German word of the day: Das Sparschwein

Germans are known for being big savers and for loving to pay with cash, so it’s no surprise that many make good use of today’s word of the day.

German word of the day: Das Sparschwein
Many children learn saving early by having their own piggy banks and play money. Photo: DPA.

What does it mean? 

Das Sparschwein is the “piggy bank,” coming from the verb sparen, which means “to save, put aside, or spare,” and Das Schwein, or “the pig.” 

Die Spardose is another word for piggy bank and can also refer to money boxes more generally. 

READ ALSO: German word of the day: Schweineteuer

A hot air balloon shaped like a piggy bank with the logo of Berliner Sparkasse, one of the largest savings banks in Germany. Photo: DPA. 

A 2016 report by German magazine Börse am Sonntag said that 45 percent of Germans store money at home. The same report indicated that 57 percent of all Germans have a piggy bank in their household. In Saxony, that number goes up to 69 percent.

Individuals cite different reasons for storing money at home – security, ease of access, fear of a banking crisis. 

Where did it come from? 

The concept of storing money in jars has been around for centuries. Some theories suggest that the phrase evolved from the word “pygg,” the name of the orange colored clay that individuals used to make pots and jars. 

Regardless of the origin, much of the popularity of piggy banks in Europe and America came from Germany, where pigs are considered symbols of luck. 

READ ALSO: The complete guide to German animal themed phrases

Germans are also known for their commitment to saving. An entire exhibition was dedicated to the history of this concept at the German Historical Museum in Berlin in 2018. 

How is it used? 

The phrase Das Sparschwein schlachten (müssen), translated to “to (have to) break the piggy bank,” is a useful one to know.

Here are some other useful phrases with Schwein: 

To have good luck in German is to have “schwein gehabt,” or “got pig.” 

Instead of saying lucky duck, Germans say  “glücksschwein,” or “lucky pig.”

Example Sentences: 

Er will eine Münze in das Sparschwein werfen. 

He wants to throw a coin in the piggy bank. 

Sie muss das Sparschwein schlachten. 

She must break the piggy bank.

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Swedish government offers tax deferral to businesses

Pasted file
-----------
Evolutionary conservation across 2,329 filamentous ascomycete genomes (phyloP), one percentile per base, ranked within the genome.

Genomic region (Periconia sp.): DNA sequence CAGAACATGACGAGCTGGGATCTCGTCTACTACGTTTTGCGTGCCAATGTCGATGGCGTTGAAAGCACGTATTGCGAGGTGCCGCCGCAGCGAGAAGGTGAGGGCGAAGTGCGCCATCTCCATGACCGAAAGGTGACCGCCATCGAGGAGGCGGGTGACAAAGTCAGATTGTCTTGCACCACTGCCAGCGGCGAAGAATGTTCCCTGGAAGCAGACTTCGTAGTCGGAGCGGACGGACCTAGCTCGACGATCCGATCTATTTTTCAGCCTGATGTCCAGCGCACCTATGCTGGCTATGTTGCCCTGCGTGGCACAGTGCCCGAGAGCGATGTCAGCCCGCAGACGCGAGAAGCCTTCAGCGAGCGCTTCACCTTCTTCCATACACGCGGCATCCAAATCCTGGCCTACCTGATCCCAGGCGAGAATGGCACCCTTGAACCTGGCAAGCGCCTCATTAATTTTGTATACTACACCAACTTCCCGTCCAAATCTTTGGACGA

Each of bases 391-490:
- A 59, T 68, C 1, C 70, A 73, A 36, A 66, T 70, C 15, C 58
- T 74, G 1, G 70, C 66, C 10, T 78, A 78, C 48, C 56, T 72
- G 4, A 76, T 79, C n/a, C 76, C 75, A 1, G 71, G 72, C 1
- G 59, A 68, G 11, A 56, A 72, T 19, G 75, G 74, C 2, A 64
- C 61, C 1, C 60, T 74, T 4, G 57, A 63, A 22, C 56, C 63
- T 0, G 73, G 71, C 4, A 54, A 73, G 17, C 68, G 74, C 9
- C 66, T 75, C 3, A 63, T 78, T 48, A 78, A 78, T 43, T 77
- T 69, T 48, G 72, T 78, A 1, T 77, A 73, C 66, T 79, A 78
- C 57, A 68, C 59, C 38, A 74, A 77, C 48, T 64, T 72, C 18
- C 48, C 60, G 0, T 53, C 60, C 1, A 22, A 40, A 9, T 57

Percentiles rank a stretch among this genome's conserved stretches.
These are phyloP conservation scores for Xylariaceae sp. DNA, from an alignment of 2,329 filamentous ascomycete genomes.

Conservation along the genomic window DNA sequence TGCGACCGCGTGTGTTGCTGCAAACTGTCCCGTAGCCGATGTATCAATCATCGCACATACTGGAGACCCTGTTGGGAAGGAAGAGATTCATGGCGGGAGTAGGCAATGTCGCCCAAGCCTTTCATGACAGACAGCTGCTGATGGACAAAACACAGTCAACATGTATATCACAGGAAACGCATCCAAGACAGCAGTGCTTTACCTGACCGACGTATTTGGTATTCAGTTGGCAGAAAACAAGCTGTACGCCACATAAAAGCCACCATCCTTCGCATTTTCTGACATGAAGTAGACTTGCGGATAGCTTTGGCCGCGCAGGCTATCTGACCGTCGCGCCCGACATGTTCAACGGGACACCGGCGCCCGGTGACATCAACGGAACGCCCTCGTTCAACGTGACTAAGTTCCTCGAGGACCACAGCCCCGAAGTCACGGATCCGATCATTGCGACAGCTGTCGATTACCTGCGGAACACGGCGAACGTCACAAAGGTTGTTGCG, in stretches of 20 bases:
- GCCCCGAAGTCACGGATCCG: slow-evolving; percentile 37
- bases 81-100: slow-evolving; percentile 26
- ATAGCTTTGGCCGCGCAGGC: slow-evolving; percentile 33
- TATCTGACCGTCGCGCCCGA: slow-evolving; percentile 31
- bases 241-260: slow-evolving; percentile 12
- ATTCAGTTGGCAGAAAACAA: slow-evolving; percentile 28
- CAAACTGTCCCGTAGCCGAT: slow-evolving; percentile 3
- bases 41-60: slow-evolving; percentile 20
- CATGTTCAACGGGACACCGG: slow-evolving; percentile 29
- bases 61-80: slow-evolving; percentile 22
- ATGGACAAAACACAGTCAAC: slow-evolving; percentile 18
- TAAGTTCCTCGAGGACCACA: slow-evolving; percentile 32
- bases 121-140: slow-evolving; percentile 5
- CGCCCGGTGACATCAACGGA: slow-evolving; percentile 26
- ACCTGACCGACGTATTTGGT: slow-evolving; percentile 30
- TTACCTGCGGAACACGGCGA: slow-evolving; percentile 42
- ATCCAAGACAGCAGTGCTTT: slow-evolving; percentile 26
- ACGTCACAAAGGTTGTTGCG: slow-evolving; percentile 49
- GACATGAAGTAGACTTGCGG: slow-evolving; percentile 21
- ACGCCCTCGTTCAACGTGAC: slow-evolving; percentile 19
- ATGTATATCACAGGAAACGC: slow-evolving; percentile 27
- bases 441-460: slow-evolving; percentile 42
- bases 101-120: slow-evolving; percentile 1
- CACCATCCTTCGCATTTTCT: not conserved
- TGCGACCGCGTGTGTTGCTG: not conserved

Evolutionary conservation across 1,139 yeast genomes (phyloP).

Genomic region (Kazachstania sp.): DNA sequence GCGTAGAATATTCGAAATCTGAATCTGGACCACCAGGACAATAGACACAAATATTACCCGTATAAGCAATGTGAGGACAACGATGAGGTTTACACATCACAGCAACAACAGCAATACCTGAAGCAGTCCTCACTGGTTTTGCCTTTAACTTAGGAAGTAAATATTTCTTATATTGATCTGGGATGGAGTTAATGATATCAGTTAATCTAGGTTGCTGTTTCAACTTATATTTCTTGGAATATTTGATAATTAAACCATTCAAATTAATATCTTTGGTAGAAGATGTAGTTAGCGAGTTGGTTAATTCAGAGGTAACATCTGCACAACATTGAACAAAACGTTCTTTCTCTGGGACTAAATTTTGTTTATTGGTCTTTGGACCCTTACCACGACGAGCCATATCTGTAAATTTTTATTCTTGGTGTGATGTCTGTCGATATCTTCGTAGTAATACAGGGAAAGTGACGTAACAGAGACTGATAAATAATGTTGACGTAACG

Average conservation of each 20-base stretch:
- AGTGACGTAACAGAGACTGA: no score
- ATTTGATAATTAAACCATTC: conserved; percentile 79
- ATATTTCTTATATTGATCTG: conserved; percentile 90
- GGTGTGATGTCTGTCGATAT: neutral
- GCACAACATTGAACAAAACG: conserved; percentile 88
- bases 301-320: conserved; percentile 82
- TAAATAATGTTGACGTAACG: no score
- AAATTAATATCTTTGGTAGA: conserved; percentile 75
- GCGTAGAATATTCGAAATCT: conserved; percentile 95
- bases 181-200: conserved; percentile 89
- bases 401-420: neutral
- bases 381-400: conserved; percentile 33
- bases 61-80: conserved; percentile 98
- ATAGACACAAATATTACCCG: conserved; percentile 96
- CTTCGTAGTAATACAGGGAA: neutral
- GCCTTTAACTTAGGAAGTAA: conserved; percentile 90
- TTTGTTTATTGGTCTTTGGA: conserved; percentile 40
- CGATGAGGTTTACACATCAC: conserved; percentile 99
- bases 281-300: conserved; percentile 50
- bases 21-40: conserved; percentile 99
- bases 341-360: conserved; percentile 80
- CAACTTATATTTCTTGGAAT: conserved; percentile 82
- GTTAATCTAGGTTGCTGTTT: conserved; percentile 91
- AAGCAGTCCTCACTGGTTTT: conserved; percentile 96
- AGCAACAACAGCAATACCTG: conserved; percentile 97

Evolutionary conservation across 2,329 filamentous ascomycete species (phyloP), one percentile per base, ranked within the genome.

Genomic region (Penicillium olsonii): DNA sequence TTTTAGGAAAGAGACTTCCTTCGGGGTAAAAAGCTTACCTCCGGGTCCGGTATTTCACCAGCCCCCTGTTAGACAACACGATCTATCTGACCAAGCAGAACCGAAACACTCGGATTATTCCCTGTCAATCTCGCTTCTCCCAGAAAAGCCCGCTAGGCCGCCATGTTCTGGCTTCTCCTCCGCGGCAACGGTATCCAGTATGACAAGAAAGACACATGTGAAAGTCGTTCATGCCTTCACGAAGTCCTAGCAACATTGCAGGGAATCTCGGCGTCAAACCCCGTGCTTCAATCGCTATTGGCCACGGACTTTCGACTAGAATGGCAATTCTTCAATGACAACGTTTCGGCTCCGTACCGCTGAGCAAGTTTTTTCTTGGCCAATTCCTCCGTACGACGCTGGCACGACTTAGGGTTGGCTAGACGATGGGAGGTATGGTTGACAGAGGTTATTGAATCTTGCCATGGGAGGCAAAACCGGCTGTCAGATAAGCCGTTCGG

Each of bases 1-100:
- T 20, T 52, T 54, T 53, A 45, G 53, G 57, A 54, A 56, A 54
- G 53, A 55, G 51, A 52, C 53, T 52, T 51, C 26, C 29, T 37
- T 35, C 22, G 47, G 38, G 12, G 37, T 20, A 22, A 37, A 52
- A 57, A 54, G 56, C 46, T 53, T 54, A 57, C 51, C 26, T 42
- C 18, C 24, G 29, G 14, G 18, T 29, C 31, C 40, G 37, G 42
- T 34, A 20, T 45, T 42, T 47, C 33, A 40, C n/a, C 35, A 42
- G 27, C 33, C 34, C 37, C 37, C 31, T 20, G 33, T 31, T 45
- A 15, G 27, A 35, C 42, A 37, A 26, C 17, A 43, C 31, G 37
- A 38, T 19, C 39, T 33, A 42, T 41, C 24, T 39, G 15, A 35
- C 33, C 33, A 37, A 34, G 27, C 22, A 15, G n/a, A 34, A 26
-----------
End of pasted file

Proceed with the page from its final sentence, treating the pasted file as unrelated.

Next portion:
High energy prices and high inflation are hitting Sweden's businesses hard. With energy price subsidies for these consumers delayed, the government is now extending existing tax deferral schemes implemented during the pandemic to ease the pressure.

Swedish government offers tax deferral to businesses

Finance Minister Elisabeth Svantesson and Energy and Business Minister Ebba Busch announced the scheme at a press conference on Thursday.

“Many, many companies are now struggling with their liquidity,” Svantesson said.

The deferral scheme is similar to that proposed by the previous government in order to ease the effects of the Covid-19 pandemic on companies, which was due to run out in February. The government has now proposed extending this scheme, allowing companies to delay their tax payments.

“These proposals will make things easier for many businesses,” Svantesson said.

The tax deferral scheme is not, Busch explained, being introduced as a replacement for the energy price subsidy for businesses which was supposed to be paid out “before Christmas” and which has now been withdrawn temporarily while the government figures out how it can be introduced without breaking EU law.

“No, rather this is a measure we’ve been looking at for a while, which should be seen as a complement,” she said.

According to rough estimates, the government believes that around 12,000 companies will apply for tax deferral, which would mean around 16 billion kronor in tax payments being delayed until a later date.

Företagarna, Sweden’s largest organisation of business owners representing around 60,000 companies across different branches, has welcomed the move, despite also voicing criticism that it’s just pushing these problems further into the future.

“It’s a loan and all loans need to be paid back over time,” Företagarna’s CEO Günther Mårder said.

Företagarna did, however, agree that the scheme will be necessary for some businesses to survive.

“Most companies going under are doing so because of liquidity problems, and this new measure will strengthen liquidity in the short-term,” Mårder said, adding that the measure could “save businesses”.

However, with many businesses already owing back taxes delayed during the pandemic, Mårder believes this could just be adding to the mountain of debt already faced by some companies.

“It means it will be record-breakingly difficult to get over this hump,” he said. “What they’re doing now is pushing problems into the future, and of course, that’s also a solution.”

The Confederation of Swedish Enterprise is positive towards the government’s proposal, adding that the many Swedish companies are currently in a difficult situation.

“Since the repayment of bottleneck revenues [energy price subsidies] is delayed, it is good and fair that companies have the opportunity to extend their tax deferrals,” Jonas Frycklund, vice chief finance officer of the Confederation of Swedish Enterprise wrote in a statement.

“This will lower the risk of having to let employees go unnecessarily.”